Friday, March 19, 2004

Final Programming Exercise Tactics Advance

In part because of .Pete linking to this article, and in part because I just had a craving to play the game, I started writing a program for Final Fantasy Tactics Advance. After most major events in the game you get to place a piece of terrain on the map, gradually arranging the countryside. Certain clusters of terrain types will have buried treasures, and the nicest treasures will be hidden only under certain patterns.

So it's a basic optimizing problem. Given which patterns yield which treasures, how favorable one item is over the other, and a known list of pieces and the array they can be placed in, which is the best possible layout? So I fired up a Scheme interpreter and got to work. My code generates a few thousand random scenarios, rates each by summing the assigned weight values, sorts the scenarios by that rating, and randomly recombines bits of the best 25% and some more random ones into a new set of a few thousand, and does it all over again. The code does exactly what I tried to tell it to do, but after 7 minutes — about 10 iterations at 4000 scenarios each time (experiment found using more scenarios at fewer iterations yields quicker results) — it's only about two-thirds as good as me sitting down for 30 minutes with pen and paper.

It's still a little buggy. I fixed the problem where, for a given set of neighboring terrain I was checking permutations against the list of items and not combinations. Currently I'm counting literal combinations: if you have four mountains, there are three combinations of three you can make, but I think the game might count only that there is at least one set of three neighboring mountains and ignore the remaining combinations (only terrain types matter). I'd have to play for hours to get to a point where I could test it. Also, I just finished figuring out that I need to carry the best trial(s) over each time so that if the random recombining doesn't yield better results I don't go backwards for an iteration. Thanks to the good old A.I. koan about teaching a computer to play tic-tac-toe for that one (if it bugs you, ESR explains the garbage collector koan and garbage collecting). Also, code profiling shows that more time is spent determining which items will be generated and summing the ratings than anything else. I should get a nice speed increase if I sit down for a bit and rework the algorithm.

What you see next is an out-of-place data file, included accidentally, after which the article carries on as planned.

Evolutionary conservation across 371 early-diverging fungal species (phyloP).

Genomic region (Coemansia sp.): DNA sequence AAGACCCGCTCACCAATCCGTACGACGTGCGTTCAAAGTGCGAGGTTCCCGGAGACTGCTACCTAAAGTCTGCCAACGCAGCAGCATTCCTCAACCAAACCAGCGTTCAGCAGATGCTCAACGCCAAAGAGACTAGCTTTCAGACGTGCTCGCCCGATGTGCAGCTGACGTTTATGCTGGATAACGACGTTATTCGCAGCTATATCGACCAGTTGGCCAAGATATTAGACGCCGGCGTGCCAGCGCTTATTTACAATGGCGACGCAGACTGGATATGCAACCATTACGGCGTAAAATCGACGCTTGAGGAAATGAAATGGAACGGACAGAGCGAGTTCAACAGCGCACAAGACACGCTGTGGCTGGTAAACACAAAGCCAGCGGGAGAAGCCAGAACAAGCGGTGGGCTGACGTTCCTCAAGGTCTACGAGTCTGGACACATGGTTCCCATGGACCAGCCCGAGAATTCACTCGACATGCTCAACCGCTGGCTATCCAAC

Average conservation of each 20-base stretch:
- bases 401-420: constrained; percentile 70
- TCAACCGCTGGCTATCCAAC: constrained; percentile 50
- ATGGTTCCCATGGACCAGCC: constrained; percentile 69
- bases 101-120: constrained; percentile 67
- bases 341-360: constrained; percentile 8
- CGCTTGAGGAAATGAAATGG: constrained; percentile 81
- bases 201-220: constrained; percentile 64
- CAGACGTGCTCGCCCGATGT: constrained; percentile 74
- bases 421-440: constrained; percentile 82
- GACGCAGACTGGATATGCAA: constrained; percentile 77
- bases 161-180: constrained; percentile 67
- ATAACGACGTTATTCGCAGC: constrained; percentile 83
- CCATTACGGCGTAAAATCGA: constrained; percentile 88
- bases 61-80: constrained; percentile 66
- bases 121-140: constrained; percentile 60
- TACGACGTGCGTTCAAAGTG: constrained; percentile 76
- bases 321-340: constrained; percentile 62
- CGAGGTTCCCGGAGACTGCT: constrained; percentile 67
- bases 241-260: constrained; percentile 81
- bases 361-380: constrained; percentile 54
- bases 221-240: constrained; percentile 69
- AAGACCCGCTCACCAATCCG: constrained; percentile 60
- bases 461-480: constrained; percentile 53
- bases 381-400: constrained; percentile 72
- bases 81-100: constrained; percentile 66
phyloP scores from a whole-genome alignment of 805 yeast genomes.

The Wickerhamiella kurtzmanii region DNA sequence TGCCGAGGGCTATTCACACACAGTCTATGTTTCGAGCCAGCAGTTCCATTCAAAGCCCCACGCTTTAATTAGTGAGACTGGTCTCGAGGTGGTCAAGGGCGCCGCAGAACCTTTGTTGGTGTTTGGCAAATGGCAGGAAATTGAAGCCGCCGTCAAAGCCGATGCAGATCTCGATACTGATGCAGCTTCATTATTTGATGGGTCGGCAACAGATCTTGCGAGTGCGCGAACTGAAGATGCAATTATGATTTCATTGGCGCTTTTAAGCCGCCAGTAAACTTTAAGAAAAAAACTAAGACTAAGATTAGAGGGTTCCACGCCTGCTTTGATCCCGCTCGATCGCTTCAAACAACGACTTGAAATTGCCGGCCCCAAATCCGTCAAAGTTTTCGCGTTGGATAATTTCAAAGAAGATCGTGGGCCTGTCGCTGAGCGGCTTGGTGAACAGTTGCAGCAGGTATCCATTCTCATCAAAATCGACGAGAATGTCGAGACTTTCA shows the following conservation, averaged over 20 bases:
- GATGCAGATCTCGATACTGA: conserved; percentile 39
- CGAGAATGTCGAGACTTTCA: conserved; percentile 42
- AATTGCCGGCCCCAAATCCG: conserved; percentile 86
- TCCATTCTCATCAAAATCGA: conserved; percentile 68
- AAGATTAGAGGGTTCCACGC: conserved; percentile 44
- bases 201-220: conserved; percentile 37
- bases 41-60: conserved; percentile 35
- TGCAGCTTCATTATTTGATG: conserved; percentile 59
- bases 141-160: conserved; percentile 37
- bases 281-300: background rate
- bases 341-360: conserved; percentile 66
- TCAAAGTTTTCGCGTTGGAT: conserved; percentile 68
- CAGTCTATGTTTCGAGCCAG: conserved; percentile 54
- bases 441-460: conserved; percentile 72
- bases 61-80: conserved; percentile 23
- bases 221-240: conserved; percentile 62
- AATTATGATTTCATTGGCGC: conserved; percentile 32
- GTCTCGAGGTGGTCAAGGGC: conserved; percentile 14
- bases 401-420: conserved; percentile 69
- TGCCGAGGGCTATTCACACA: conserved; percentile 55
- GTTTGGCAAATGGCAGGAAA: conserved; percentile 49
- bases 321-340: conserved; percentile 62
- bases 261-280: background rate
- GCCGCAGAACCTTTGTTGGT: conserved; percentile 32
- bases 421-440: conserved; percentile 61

I'd like to post the code, but I'd have to have a front page post with just screenfulls of code. I'll find some way to post it and link to it here without getting a whole new site.

I recommend:

If you like FFTA, try Fire Emblem: Sealed Sword or, even better, Advance Wars 2 for more of a tactical challenge. Advance Wars 2 more than makes up in challenge and game play for what it lacks in unique units/characters. For more of a traditional RPG, try Golden Sun but feel free to skip the sequel. All these are for Gameboy Advance.

I'd have used the very excellent MacGambit scheme interpreter and IDE, but my Mac only has a 16MHz CPU.

Oh, and I got all my data about how FFTA works from Gamefaqs.

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